Natalia Goncharova

Russia, b.1881, d.1962

Grime (Make-up) [Portrait of Diaghilev]

  • 1919
  • Pochoir stencil print
  • Presented by Anita Muling, 1979
  • 420 x 240mm
  • 80/6

Russian avant-garde painter Natalia Goncharova settled in Paris with her artistic partner Mikhail Larionov in 1918. The following year they produced L’Art Décoratif Théâtral Moderne (Modern Theatrical Decorative Art), the folio of sixteen lithographs and pochoir (stencil) prints from which these works came. Mainly featuring costume designs, it also celebrated their involvement with Serge Diaghilev’s Ballet Russes. Natalia was first drawn to the Spanish theme while with the ballet company in Spain in 1916, designing costumes for Rhapsodie Espagnole, a production that was never staged. Diaghilev is said to have been upset when told that Grime (Make-up) was his own wildly abstracted portrait.

(Perilous: Unheard Stories from the Collection, 6 August 2022- )

Exhibition History

earlier labels about this work
  • This print is from the folio L’Art Décoratif Théâtral Moderne (Modern Theatrical Decorative Art) produced in Paris in 1919 by leading European avant-garde artists Natal’ya Goncharova (1881–1962) and Mikhail Larionov (1881–1964). Including examples of the artists’ work in lithography and pochoir (stencil) printing, the folio highlights not only their interest in stage and costume design, but also their desire to combine the forms of cubism with the representation of movement. In 1912 Larionov initiated rayonism, an artistic genre in which he investigated the effect of light rays fracturing and reflecting off the surface of objects. The prints included in L’Art Décoratif Théâtral Moderne, with their rich decorative patterns, vibrant colours and abstract forms, highlight these concerns.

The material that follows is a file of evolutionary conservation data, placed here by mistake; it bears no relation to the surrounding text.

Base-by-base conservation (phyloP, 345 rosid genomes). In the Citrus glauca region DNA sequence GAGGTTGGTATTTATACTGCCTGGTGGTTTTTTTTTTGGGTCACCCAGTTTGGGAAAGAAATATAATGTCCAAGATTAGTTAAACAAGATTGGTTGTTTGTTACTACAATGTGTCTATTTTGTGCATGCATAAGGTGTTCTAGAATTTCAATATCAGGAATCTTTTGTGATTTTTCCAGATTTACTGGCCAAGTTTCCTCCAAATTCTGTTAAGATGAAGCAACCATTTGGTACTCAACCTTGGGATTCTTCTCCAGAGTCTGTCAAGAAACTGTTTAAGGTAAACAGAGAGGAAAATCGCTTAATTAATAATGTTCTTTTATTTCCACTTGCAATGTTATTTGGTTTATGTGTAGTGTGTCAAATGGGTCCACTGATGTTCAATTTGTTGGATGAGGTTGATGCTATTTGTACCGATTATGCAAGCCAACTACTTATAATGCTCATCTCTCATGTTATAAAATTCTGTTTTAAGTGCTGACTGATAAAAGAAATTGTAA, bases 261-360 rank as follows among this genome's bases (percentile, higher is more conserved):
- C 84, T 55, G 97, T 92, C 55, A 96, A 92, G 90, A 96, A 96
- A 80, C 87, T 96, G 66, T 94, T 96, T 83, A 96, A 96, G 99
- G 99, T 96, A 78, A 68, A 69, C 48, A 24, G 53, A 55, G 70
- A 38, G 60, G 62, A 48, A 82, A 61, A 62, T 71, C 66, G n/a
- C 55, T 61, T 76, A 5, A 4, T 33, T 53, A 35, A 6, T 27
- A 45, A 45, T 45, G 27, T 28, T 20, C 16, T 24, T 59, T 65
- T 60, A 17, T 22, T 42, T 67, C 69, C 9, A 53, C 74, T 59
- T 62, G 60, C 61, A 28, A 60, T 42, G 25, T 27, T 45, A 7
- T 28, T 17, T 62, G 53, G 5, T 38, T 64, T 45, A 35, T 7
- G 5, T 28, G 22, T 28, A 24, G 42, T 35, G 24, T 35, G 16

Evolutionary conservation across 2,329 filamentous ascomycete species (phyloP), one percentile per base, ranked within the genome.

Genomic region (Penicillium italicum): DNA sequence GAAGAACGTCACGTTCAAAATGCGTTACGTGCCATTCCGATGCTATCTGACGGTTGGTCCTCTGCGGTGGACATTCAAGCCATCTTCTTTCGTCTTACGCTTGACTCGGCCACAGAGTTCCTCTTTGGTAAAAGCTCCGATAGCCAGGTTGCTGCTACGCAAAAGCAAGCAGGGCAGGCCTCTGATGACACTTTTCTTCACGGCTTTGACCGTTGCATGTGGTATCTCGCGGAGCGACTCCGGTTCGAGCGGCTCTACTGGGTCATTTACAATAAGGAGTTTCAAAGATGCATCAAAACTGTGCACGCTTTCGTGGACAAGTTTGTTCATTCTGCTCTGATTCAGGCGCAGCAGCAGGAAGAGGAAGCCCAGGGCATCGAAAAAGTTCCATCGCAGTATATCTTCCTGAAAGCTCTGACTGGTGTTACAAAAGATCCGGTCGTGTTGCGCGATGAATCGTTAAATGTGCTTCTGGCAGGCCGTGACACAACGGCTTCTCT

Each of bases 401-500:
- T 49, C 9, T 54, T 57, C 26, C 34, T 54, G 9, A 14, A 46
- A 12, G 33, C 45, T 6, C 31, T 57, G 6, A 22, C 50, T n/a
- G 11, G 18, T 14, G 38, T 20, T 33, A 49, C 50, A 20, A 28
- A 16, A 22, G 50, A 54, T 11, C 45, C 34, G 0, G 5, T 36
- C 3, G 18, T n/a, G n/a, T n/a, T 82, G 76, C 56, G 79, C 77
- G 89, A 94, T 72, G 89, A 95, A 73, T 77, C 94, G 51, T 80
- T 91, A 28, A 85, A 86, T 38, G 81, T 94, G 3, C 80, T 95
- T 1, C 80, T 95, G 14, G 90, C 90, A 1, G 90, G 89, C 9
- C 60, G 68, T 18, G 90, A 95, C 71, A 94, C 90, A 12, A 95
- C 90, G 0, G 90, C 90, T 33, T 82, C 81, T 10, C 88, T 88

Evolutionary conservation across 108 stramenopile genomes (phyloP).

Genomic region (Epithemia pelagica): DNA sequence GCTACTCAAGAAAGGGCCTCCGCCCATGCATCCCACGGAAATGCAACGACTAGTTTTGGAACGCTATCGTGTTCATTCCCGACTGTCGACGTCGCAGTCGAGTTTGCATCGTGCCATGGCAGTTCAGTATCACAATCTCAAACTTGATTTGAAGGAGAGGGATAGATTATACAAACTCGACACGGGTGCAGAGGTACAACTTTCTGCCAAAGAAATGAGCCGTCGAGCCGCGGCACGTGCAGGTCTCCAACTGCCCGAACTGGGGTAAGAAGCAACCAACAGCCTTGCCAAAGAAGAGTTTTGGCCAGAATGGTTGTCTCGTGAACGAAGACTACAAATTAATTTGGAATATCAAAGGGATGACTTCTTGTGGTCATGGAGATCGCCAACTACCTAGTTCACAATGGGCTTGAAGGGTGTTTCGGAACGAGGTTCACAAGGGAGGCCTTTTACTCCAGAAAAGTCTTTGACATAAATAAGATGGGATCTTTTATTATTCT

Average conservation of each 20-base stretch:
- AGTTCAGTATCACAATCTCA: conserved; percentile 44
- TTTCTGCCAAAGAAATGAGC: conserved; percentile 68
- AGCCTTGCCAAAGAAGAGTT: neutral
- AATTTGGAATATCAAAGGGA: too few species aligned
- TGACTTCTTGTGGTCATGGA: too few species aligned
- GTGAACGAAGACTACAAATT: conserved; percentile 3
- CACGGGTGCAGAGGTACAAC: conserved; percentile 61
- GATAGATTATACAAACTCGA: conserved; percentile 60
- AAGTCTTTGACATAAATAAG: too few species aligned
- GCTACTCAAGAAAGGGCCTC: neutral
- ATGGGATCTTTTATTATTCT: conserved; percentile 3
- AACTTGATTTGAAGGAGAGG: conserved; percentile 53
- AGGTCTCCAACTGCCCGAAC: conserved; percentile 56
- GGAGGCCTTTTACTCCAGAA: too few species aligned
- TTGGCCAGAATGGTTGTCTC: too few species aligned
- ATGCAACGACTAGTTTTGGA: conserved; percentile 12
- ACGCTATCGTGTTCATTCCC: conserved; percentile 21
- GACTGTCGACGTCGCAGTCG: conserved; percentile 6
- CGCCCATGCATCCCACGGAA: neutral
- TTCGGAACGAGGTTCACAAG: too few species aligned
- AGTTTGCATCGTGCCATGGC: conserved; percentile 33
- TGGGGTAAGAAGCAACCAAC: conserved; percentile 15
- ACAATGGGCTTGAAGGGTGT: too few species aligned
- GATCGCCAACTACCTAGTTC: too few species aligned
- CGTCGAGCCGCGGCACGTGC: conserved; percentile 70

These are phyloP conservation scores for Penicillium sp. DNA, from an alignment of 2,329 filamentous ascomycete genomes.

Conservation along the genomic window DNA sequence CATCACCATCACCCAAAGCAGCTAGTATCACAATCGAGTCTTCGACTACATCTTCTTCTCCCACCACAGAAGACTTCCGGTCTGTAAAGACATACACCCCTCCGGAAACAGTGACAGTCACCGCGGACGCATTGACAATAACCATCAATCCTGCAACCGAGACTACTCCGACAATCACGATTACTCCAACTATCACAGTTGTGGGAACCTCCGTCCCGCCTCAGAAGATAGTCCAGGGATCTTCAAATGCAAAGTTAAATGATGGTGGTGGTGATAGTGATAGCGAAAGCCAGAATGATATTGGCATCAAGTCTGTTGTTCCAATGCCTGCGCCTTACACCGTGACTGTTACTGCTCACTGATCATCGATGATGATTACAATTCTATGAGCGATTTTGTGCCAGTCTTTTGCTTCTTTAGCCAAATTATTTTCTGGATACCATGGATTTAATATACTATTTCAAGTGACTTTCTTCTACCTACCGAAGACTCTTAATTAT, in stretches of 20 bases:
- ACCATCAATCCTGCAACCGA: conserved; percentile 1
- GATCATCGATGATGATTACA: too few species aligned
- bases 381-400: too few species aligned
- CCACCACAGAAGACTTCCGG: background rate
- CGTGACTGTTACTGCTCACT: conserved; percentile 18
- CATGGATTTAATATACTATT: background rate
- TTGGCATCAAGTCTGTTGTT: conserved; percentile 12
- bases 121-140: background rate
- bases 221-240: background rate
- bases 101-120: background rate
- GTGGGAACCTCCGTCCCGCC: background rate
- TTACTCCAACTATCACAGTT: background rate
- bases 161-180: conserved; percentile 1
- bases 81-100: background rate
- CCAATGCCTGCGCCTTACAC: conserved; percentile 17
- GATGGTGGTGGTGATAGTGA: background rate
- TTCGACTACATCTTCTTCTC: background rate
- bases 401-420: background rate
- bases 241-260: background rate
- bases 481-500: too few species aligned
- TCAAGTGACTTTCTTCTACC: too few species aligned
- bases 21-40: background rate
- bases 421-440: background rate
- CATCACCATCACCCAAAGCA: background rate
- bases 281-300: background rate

Goncharova and Larionov first met in 1898 as students at the Moscow School of Painting, Sculpture and Architecture and remained lifelong companions. Both artists were founding members of leading Russian avant-garde movements, including the Donkey’s Tail (1912), and worked with the renowned founder of Ballets Russes, Serge Diaghilev (1872–1929), from 1914. In 1919 they relocated to Paris, where they became prominent figures in the city’s artistic, dance and literary circles. Today they are widely regarded as the foremost Russian artists of the twentieth century.

    L’Art Décoratif Théâtral Moderne was presented to the Gallery by Anita Muling in 1979.